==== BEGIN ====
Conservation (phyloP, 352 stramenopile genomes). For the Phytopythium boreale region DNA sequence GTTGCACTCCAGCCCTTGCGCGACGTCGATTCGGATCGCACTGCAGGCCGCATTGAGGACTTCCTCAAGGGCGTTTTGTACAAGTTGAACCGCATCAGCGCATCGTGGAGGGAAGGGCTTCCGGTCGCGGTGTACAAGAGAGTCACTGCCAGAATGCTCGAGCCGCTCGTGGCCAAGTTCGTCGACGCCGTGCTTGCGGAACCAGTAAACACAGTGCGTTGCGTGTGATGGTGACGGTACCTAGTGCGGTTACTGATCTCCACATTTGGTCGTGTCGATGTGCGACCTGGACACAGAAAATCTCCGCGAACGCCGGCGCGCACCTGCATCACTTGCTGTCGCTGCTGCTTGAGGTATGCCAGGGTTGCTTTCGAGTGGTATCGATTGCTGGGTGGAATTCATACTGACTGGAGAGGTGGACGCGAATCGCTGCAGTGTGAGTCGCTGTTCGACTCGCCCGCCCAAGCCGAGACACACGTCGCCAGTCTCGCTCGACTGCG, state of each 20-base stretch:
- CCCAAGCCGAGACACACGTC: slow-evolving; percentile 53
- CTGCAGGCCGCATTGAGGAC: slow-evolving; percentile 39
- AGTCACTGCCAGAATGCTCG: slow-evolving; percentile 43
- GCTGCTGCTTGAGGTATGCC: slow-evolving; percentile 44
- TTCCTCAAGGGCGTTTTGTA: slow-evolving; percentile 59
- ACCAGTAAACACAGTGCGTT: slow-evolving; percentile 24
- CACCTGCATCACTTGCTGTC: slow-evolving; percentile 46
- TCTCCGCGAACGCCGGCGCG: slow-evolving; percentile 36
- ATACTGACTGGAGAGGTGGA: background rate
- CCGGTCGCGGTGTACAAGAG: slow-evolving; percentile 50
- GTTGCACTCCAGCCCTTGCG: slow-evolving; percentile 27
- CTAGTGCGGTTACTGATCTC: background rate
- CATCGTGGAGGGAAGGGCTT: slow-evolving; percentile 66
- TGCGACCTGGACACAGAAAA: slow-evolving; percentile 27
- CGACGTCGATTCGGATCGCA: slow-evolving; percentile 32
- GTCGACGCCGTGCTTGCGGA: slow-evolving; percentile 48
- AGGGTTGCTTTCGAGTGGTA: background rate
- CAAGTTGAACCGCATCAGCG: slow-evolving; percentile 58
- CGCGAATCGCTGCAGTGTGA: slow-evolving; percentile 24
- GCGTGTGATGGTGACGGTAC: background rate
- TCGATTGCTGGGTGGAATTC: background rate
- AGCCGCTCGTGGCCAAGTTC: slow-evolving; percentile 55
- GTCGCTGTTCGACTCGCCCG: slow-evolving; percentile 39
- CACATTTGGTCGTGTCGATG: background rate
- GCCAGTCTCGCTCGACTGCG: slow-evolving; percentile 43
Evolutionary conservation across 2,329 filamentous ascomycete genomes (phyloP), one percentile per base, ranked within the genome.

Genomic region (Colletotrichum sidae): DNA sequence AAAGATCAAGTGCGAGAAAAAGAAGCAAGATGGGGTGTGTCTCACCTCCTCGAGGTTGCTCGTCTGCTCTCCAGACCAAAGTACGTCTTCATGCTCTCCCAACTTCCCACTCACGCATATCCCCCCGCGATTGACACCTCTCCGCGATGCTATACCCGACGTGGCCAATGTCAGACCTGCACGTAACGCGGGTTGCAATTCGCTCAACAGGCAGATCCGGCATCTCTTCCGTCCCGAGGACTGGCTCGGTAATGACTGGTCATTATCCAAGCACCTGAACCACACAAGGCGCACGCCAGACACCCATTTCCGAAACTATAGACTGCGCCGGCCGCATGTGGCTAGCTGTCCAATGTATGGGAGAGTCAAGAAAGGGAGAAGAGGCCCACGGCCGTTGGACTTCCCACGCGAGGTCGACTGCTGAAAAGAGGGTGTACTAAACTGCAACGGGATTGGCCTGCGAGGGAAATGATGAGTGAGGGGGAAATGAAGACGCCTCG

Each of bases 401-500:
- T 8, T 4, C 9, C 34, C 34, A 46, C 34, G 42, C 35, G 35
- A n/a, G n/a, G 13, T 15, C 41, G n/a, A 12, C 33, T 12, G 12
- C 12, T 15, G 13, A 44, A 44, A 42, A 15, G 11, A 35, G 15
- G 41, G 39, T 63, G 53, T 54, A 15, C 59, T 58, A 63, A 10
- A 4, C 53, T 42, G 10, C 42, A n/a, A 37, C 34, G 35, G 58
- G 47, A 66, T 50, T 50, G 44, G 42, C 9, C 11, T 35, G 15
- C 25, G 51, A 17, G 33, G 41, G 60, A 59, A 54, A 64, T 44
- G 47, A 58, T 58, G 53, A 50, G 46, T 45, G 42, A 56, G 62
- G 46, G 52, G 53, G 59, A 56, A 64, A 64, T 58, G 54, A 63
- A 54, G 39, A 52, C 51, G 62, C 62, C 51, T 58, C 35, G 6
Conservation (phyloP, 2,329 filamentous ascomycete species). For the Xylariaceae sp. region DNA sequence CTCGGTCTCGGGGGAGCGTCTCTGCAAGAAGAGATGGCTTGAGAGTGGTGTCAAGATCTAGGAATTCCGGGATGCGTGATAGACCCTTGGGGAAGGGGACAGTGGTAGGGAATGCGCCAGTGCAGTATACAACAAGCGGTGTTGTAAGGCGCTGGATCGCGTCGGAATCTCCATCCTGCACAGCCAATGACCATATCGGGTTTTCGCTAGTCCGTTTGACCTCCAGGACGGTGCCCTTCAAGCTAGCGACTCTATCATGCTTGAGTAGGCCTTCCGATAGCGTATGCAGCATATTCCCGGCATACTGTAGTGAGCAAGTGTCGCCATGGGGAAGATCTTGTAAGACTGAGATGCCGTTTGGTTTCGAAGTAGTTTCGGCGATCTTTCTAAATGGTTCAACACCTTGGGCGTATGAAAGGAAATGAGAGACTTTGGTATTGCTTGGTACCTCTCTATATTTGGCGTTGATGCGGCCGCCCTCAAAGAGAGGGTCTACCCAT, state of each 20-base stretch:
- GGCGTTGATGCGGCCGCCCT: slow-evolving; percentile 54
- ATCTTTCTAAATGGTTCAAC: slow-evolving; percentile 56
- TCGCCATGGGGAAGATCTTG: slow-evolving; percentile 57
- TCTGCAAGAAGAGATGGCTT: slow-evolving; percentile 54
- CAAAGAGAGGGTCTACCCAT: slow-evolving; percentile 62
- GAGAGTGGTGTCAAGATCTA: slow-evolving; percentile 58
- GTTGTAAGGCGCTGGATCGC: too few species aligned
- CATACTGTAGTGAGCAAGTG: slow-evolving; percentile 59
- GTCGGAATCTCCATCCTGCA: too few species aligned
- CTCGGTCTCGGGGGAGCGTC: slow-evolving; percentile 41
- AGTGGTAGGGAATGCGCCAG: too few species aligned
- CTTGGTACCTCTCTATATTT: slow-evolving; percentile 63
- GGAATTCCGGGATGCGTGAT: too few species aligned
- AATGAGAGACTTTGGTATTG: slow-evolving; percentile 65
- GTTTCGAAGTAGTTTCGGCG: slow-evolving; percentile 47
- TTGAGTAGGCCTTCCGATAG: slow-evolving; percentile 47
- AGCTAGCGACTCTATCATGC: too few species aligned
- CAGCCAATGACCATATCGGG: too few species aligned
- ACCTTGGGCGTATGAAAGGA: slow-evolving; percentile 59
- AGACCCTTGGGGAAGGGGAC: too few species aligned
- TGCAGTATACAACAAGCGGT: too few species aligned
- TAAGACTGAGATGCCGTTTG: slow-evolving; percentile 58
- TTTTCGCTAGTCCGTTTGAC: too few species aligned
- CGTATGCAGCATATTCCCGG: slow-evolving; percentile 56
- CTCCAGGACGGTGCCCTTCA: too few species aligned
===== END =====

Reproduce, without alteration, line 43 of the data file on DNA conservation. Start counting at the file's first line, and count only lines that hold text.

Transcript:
- TCGCCATGGGGAAGATCTTG: slow-evolving; percentile 57